- How should our employees use data today and in the future?
Accelerate Data-driven Decision Making
A data strategy helps you prepare for emergencies and key decisions in advance and have tools and processes in place to handle immediate needs. A data strategy accelerates the process of getting answers to important questions faster, questions like:
- What will our cash flow look like if a health crisis continues indefinitely?
- Is there an inventory from another facility that can support an unexpected influx of orders?
Protect Vulnerable Information
An effective data strategy considers data security. It follows a principle of least access, governs access methodically and is easy to communicate to others. It considers access to internal users, as well as prohibits outsiders from breaching privacy walls. It answers questions like:
- How are we protecting our clients’ and employees’ data?
- Who is accessing what data, and how often?
People interpret data. And people all have different perspectives on what specific numbers mean. In an enterprise, however, it is problematic when no one can agree on what numbers mean and how they got there. A data strategy creates a shared vocabulary for an organization, unifying everyone with a common language. It answers questions like:
- What is our definition of a customer or client?
- Do we care about fiscal year or calendar year in reporting annual sales?
Creative and innovative solutions don’t typically happen in boardrooms or at a data analyst’s desk. They happen on the front lines where someone recognizes a problem and tries to solve it. A data strategy enables those problem-solvers by getting data in their hands in real-time to help them realize opportunities for improvement and then track the impact when they make changes. It answers questions like:
- How can I prevent this issue from happening again?
- How could I make this experience more efficient?
It doesn’t matter if you get data to the right people at the right time if they don’t trust what you’re handing to them. A data strategy involves understandable data governance that puts responsibility and accountability for data cleanliness in the hands of the people who use and generate it. It builds foundational trust in a system that produces and maintains trustworthy information. It answers questions like:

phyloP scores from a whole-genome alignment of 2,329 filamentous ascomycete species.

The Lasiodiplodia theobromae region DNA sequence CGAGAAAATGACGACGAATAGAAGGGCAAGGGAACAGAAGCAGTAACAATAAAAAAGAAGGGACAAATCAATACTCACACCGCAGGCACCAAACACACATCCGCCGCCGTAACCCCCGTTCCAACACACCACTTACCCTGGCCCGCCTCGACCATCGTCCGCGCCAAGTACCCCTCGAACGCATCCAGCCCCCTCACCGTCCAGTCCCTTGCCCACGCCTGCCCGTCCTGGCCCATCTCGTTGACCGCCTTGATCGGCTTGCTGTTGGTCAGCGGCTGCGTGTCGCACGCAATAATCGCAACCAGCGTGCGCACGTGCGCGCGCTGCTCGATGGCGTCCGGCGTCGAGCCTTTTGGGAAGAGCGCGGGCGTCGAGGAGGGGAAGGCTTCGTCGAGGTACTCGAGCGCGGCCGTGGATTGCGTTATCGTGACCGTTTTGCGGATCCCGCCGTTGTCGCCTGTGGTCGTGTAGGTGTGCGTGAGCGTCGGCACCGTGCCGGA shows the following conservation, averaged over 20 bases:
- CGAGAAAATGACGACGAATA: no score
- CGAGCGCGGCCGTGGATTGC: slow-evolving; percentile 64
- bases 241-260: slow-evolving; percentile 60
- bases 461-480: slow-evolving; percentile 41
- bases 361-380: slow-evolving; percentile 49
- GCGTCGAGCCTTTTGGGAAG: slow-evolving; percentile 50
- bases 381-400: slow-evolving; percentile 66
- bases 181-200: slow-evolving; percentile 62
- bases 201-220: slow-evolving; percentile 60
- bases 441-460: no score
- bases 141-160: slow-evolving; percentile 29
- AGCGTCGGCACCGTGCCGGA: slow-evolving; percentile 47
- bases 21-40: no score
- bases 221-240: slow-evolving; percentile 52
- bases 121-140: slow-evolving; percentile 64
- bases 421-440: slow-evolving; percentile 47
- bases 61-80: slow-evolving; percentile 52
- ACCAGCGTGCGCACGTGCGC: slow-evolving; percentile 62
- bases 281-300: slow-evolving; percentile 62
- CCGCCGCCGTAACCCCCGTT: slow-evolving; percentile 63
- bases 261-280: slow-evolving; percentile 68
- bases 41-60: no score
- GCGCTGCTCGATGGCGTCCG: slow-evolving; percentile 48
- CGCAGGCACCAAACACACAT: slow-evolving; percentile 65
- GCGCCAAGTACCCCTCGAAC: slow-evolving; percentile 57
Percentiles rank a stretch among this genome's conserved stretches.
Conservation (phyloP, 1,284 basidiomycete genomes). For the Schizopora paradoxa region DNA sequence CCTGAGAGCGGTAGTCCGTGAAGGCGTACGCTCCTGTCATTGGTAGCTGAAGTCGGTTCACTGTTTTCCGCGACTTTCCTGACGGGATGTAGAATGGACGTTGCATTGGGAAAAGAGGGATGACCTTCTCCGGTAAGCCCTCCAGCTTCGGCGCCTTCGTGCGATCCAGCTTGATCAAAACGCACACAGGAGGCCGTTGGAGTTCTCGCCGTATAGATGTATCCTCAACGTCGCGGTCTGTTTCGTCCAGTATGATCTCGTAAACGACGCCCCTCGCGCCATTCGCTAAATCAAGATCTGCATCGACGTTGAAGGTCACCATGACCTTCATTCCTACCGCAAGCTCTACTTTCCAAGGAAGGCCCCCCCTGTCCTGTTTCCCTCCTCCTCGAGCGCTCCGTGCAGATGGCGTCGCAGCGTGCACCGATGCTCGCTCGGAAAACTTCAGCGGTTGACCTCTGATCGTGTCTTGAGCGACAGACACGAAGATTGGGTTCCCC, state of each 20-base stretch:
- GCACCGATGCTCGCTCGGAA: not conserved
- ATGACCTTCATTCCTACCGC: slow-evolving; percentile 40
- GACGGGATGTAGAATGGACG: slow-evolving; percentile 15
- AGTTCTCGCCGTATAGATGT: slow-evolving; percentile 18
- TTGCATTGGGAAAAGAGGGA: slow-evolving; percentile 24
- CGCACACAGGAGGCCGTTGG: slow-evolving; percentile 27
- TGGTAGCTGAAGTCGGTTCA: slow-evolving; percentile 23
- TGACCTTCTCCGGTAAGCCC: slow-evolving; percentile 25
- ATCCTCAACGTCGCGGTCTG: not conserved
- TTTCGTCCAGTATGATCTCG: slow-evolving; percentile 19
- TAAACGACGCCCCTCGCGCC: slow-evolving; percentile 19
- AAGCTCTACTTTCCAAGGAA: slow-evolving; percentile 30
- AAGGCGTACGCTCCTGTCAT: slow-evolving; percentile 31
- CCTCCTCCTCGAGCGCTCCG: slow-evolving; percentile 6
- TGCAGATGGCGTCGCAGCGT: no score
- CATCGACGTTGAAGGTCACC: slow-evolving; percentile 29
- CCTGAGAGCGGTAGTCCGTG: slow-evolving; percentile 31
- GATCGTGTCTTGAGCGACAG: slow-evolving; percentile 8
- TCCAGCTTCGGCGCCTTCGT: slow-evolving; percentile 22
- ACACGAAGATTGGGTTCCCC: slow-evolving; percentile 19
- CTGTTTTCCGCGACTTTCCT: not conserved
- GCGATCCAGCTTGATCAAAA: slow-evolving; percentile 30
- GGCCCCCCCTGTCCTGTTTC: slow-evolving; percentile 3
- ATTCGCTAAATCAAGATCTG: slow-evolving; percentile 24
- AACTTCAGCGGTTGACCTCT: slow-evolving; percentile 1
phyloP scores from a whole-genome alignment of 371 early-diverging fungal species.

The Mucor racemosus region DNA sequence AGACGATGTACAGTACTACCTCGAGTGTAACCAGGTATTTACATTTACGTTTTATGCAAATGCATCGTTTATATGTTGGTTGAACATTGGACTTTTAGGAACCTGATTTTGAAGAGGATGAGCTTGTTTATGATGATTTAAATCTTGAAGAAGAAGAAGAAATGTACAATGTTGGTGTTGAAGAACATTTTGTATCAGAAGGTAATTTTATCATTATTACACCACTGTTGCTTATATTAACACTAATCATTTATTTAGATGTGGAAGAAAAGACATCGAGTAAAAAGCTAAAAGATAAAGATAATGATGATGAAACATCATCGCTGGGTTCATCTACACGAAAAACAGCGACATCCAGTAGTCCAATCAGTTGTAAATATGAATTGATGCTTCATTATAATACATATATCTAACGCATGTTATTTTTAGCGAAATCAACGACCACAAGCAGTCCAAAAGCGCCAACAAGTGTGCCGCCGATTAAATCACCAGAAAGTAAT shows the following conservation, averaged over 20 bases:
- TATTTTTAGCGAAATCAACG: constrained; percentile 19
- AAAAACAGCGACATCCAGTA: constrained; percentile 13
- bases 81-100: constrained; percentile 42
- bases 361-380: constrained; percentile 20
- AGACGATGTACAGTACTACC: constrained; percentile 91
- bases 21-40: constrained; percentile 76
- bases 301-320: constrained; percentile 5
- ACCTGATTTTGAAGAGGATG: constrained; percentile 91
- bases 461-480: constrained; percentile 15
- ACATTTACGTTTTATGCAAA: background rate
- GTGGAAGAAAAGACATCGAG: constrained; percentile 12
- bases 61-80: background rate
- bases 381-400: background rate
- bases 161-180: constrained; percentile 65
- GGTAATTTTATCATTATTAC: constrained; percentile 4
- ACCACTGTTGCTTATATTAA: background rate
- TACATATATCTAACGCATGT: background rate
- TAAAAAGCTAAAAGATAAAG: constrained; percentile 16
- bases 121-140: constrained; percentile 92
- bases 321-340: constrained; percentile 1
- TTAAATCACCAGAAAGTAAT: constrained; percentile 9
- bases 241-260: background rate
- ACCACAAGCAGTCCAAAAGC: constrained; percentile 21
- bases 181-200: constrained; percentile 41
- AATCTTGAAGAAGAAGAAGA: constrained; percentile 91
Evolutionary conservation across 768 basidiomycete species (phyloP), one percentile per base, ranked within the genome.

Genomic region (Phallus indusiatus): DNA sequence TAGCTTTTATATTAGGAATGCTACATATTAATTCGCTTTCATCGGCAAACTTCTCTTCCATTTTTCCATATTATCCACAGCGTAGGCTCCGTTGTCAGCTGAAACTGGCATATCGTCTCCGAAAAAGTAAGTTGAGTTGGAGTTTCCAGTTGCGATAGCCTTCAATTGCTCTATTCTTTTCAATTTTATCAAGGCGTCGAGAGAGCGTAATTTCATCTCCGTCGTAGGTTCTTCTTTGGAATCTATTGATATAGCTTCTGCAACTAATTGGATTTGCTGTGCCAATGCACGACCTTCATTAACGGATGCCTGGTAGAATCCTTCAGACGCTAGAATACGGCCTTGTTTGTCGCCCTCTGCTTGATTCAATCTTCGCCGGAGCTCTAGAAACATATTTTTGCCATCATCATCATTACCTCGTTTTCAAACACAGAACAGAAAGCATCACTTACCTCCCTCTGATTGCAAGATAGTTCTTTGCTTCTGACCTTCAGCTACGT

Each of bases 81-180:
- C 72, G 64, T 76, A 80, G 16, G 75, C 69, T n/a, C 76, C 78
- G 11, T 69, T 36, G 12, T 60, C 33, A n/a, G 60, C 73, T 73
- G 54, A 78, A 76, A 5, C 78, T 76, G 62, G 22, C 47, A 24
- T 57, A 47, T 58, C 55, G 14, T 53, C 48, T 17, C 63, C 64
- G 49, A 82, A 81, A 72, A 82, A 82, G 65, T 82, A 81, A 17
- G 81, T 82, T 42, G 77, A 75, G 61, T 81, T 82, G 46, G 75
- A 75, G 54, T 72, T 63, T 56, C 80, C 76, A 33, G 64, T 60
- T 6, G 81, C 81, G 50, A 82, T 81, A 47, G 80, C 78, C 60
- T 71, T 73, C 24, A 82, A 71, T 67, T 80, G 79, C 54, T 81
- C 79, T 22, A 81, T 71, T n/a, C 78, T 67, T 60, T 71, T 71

- Is this the same number that <insert a name here> has?
- Who verified and approved this data point?
So how do you see those benefits within your business? Let’s look at the steps to take.
How Do I Implement a Data Strategy in my Organization?
Organizations with successful data strategy implementations all have four things in common. To replicate their success:
- Start with a full and clear understanding of the current state as your first step. And if you don’t have that understanding, or the ability to create one internally, engage a trusted partner to help guide you through the process.
- Develop a vision for an ideal future state. Employ an actionable roadmap to get you from here to there – with specific steps to take on Day 1 and direction for the next few months or even years.
- Don’t bite off more than you can chew. Have a big picture plan, but set reasonable and agile goals supported by specific initiatives designed to move the needle incrementally.
- Realize and embrace the notion that problem solving is largely about people and processes. You can’t silo a data strategy in the data or even the IT part of your organization. Technology choices are part of a data strategy, but so are governance processes and information people consume and use. The broader your initial perspective in building the strategy – whether internal, external, or a combination of the two – the better the result will be.
A data strategy is an important predictor of an enterprise’s future. The absence of a thoughtful approach could deter any meaningful forward progression on its goals. By engaging the numerous stakeholders, considering the breadth that data encompasses, and executing methodically, an enterprise can learn not only to wrangle their data but use it as a springboard toward meaningful impact and innovation.